From the Richmond Whig, 1/2/1865, p. 1, c. 6

THE FIRST YEAR OF THE WAR. – As reflecting persons usually take a retrospect at the close of each year, it will not be inappropriate, at this time, to recur to some of the events of local interest during the first year of the war. Reminiscences, which have perhaps faded from the memory of many, will be recalled, and some queer thoughts will probably be evolved as the incidents immediately preceding the war are viewed by the lights of four years’ experience:

The first thing to be mentioned is the “Fast Day” recommended by “Old Buck.” This took place on the 4th of January, and was generally observed by the community. On the 12th, the Legislature, in extra session, passed the bill providing for a State Convention. On the 19th the same body adopted joint resolutions for a “Peace Conference,” and appointed the Commissioners to represent Virginia.

On the 28th, an excited meeting of citizens was held at the African Church, to nominate candidates for the Convention. The “secession element” prevailed, and Messrs. George W. Randolph, Hohn O. Steger, and John Robertson were nominated. At the election, however, which took place on the 4th of February, Messrs. W. H. Macfarland, Marmaduke Johnson and Geo. W. Randolph were returned.

Just before the election, political excitement ran high. The “Douglas men” held a meeting at the African church on the 1st, and on the same night the “Secessionists” assembled at the Mechanics’ Institute Hall. Oratory was plentiful in those days. On the night of the 2d there was a “Union Rally” at Metropolitan Hall.

The State Convention met on the 13th of February in the Hall of the House of Delegates, and, after organizing, transferred its sessions to Mechanics’ Hall. In consequence of the expression of some ultra Union sentiments in the Convention, a sort of indignation meeting was held on the 25th, in front of the Exchange Hotel. Mr. Good, of Bedford, made a stirring speech and the obnoxious members of the Convention were groaned and hissed.

On the 1st of March, the members of the Legislature took an excursion to Old Point, and visited Fortress Monroe. On the 8th, the “Secession flag” was hoisted near the Old Market, with music, speeches and cheers. A few days after, John Cochrane, of New York, visited Richmond on a “reconnaissance,” and was serenaded at the Exchange Hotel on the night of the 13th.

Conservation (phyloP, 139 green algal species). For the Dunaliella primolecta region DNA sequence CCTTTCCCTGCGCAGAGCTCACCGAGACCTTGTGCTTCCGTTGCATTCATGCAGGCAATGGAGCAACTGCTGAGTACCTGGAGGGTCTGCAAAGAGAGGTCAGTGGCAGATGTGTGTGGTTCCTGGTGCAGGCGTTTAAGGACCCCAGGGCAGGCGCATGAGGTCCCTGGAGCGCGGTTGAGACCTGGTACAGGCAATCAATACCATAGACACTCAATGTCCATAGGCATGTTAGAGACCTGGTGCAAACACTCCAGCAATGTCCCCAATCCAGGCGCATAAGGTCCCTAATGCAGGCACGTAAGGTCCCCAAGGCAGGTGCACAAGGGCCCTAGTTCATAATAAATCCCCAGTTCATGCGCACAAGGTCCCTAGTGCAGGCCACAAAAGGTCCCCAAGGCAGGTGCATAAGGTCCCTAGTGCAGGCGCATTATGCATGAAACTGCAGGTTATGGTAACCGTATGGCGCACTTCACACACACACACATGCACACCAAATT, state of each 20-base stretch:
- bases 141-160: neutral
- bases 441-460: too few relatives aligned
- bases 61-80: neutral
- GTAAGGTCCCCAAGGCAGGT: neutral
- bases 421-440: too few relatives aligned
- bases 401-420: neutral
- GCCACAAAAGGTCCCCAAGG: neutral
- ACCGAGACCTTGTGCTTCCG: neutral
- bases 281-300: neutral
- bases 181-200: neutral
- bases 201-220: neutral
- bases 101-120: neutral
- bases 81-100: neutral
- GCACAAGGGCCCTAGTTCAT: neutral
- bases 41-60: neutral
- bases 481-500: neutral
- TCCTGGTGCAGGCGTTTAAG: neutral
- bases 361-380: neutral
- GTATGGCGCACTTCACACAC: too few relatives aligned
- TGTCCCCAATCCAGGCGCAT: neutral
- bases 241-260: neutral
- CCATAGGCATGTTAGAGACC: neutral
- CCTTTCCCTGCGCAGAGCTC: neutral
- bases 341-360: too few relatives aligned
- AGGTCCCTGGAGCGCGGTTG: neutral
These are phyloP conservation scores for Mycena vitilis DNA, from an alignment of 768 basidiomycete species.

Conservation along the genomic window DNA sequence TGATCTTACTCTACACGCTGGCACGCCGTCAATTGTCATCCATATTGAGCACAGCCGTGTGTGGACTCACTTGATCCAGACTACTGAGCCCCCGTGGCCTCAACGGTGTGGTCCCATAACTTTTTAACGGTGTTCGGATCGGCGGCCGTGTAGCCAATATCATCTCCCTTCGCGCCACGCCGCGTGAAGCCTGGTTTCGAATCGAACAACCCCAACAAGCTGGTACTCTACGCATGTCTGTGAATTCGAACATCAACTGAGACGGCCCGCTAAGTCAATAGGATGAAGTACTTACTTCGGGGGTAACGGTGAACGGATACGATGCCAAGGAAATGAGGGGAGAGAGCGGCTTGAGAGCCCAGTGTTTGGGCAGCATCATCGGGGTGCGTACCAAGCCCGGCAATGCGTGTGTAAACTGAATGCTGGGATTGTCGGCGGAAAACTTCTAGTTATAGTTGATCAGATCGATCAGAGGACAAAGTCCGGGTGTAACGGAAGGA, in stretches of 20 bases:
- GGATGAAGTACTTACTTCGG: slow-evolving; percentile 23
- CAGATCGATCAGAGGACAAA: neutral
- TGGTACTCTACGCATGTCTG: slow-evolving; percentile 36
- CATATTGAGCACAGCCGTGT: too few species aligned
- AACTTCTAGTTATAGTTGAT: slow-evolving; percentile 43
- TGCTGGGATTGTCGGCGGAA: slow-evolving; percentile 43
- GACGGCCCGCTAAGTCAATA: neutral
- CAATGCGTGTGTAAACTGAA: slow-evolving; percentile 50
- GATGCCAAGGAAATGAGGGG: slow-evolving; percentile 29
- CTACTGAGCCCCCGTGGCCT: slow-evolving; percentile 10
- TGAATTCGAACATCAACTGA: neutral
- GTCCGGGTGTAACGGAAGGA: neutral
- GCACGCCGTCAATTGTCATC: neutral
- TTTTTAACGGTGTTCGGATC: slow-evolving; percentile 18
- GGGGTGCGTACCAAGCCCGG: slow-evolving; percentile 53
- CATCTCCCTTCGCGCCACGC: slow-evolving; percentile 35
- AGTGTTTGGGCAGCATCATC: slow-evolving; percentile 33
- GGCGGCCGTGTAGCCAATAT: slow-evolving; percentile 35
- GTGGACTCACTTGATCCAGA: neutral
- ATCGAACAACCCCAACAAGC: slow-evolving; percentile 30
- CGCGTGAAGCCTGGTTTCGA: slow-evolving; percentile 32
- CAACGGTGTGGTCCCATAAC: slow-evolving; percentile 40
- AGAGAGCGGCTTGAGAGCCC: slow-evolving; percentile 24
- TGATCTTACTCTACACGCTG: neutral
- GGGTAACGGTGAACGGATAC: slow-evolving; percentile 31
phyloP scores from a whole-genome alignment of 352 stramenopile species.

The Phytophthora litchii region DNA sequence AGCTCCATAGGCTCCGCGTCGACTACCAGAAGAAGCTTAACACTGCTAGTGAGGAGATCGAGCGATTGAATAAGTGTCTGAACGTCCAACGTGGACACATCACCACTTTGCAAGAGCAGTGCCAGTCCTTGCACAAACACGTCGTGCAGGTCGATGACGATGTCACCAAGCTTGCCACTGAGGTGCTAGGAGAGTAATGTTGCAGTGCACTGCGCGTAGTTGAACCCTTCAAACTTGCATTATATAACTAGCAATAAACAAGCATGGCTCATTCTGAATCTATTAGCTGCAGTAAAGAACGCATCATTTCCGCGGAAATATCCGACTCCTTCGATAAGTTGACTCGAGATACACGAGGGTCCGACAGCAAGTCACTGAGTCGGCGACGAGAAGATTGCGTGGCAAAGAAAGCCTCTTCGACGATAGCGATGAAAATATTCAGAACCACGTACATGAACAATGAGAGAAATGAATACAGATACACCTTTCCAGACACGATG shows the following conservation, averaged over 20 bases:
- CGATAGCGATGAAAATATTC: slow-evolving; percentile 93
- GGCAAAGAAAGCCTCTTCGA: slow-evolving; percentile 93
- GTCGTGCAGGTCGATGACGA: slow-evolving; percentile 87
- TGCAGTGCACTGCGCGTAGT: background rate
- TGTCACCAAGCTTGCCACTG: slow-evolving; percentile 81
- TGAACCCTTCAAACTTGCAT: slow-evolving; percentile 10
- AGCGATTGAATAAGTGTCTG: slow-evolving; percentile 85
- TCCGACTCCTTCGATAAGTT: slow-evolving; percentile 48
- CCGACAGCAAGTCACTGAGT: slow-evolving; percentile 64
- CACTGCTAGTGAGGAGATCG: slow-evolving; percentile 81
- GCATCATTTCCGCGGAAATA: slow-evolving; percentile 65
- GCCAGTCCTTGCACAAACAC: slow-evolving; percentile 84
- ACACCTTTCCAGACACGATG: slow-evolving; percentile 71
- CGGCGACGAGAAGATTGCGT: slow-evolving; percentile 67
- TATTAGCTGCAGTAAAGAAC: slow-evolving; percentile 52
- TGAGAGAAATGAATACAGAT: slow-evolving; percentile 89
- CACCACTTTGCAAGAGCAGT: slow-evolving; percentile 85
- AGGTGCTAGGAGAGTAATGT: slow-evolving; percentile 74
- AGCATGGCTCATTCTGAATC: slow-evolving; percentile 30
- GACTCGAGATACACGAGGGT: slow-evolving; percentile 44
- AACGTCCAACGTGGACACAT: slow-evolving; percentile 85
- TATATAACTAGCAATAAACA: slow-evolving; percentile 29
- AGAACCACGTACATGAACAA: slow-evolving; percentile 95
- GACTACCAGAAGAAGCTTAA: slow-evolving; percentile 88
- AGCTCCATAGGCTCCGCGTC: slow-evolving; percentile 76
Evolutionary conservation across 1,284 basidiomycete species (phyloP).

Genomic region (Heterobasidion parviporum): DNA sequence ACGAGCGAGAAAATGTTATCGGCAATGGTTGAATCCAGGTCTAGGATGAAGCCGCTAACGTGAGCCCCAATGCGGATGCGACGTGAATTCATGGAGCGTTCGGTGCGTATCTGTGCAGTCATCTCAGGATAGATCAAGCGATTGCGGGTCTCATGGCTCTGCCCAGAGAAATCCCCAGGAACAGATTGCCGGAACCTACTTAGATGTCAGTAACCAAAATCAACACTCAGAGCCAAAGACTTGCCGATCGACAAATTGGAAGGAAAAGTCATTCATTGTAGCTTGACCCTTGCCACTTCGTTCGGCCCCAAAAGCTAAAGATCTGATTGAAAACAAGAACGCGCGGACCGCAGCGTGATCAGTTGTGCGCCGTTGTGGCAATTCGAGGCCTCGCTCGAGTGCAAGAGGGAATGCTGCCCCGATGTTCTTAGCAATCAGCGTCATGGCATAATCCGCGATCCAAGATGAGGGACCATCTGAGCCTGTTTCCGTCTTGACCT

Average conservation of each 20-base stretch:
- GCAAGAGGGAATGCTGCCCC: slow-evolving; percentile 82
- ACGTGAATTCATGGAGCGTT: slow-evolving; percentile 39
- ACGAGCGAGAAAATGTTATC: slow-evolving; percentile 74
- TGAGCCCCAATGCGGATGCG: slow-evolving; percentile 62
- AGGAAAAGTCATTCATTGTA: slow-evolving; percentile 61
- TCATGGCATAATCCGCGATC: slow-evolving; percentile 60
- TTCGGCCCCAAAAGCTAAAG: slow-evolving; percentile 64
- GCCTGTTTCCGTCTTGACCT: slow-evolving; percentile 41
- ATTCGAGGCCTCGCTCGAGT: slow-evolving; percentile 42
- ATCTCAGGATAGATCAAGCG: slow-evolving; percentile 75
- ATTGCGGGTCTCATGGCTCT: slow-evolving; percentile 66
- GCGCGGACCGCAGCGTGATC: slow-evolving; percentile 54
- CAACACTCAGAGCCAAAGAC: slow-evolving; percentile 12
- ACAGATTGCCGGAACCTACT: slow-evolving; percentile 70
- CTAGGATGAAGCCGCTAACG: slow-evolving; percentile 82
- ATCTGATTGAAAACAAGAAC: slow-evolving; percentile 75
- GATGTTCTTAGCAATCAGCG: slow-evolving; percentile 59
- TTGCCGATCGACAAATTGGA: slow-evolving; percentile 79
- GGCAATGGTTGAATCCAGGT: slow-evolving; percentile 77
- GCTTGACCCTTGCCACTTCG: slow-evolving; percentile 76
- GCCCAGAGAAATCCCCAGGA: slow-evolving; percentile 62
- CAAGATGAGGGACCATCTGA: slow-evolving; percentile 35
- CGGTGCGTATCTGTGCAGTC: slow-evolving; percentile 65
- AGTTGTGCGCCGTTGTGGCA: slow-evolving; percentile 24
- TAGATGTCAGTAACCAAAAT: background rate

Politics were now at fever hear, and the “Secessionists” were rapidly gaining adherents to their cause. On the 15th, a grand rally took place at the African Church. A large delegation came from Petersburg, headed by Roger A. Pryor, who addressed the meeting in an impassioned speech, and gave a decided impulse to the secession movement. The same night a “Union meeting” was held at Metropolitan Hall, which was addressed by Messrs. Jubal A. Early, W. T. Willey and others, without arousing much enthusiasm.

Nothing of much interest occurred until the 27th of March, when Hon. L. T. Wigfall and the young ladies of the Richmond Female Institute were surrounded by an enthusiastic party who marched through the streets with a band at their head playing “Dixie” all the while.

The Unionists vainly attempted to stem the torrent. On the 29th they held a meeting at the everlasting African Church, and were addressed by Col. J. B. Baldwin. On the 1st of April another meeting was held at the same place. The “Star-Spangled Banner” was sung, with feeble effect upon the audience. This was the last Union meeting held in Richmond.

On the 13th the news of the surrender of Fort Sumter was received, with great rejoicing. One hundred guns were fired on the Capitol Square. On the 18th, the passage of the Ordinance of Secession by the Virginia Convention was made known, and the people were electrified. On the following night there was an extraordinary demonstration by the citizens. The houses were illuminated, bonfires kindled on the streets, and a grand procession, with music and fireworks.

Very soon after the fact was realized that the war for independence had indeed commenced. On Sunday, the 21st, the Grays went to Norfolk, and the city was bellicosely excited by a report that the little steamer Pawnee was coming up James river to shell Richmond. On the 25th the Constitution of the Provisional Government of the Confederate States was reported by the Convention. With this item, we close our retrospect of the antecedent events of the war.

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